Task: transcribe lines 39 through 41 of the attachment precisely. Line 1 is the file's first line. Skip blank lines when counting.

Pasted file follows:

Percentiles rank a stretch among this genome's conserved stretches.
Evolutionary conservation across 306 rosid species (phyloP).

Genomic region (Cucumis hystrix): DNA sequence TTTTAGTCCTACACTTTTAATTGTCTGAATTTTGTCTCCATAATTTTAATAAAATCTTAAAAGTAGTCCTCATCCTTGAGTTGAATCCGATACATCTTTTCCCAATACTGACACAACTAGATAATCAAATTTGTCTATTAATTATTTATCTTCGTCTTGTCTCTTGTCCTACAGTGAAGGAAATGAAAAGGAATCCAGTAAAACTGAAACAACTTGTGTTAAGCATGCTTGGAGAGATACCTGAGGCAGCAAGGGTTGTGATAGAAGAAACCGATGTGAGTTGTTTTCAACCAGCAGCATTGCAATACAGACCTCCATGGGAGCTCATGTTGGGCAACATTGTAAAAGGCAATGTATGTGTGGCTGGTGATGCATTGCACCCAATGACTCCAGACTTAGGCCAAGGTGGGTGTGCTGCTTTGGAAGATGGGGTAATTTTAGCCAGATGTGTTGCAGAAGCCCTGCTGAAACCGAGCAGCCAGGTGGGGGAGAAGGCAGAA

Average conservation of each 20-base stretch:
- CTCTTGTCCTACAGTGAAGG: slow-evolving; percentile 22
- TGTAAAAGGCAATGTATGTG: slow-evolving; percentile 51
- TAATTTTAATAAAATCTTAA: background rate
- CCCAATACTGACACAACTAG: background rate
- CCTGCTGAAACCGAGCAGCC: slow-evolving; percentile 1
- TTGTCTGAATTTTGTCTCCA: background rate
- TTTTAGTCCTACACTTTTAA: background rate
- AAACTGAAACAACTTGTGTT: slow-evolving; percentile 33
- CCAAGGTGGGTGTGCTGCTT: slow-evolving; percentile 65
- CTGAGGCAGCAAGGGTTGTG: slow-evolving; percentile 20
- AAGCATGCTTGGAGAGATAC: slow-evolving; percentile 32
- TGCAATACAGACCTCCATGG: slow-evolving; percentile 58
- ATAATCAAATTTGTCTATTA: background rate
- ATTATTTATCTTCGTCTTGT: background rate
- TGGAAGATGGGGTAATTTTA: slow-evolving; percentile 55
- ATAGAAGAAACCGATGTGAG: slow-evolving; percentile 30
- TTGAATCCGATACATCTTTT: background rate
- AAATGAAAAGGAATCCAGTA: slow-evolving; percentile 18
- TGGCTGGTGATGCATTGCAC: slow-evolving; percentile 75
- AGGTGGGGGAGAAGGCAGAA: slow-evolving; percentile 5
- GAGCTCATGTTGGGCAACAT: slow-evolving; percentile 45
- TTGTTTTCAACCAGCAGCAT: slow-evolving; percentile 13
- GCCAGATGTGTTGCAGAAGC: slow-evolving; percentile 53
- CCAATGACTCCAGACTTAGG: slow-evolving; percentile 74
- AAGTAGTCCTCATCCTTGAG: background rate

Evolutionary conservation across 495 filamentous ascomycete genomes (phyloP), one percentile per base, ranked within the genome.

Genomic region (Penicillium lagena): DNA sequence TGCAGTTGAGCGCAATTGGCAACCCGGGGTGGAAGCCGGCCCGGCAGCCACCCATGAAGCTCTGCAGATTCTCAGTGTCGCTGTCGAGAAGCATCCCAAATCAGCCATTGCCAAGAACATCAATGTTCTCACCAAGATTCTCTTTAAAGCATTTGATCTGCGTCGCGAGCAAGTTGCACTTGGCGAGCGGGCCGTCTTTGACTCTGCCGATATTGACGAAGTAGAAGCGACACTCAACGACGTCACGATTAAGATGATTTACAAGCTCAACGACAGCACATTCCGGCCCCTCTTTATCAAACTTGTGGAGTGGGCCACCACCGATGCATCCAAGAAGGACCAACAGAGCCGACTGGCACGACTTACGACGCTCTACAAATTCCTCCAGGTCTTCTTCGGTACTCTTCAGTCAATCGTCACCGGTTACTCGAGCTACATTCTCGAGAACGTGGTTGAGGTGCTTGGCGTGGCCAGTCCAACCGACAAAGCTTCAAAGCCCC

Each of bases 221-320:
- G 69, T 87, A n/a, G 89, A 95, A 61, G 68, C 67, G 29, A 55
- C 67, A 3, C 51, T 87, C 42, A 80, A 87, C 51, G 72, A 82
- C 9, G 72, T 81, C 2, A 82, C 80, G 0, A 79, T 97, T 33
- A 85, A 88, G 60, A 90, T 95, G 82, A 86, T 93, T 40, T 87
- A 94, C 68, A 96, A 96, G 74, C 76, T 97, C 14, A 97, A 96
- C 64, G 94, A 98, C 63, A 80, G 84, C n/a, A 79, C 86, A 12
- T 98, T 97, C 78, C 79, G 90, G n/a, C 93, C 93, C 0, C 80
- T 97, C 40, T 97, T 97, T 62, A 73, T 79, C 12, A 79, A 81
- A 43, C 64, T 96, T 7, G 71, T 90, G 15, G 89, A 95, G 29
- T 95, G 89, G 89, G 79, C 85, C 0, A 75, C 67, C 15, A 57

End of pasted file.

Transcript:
- T 98, T 97, C 78, C 79, G 90, G n/a, C 93, C 93, C 0, C 80
- T 97, C 40, T 97, T 97, T 62, A 73, T 79, C 12, A 79, A 81
- A 43, C 64, T 96, T 7, G 71, T 90, G 15, G 89, A 95, G 29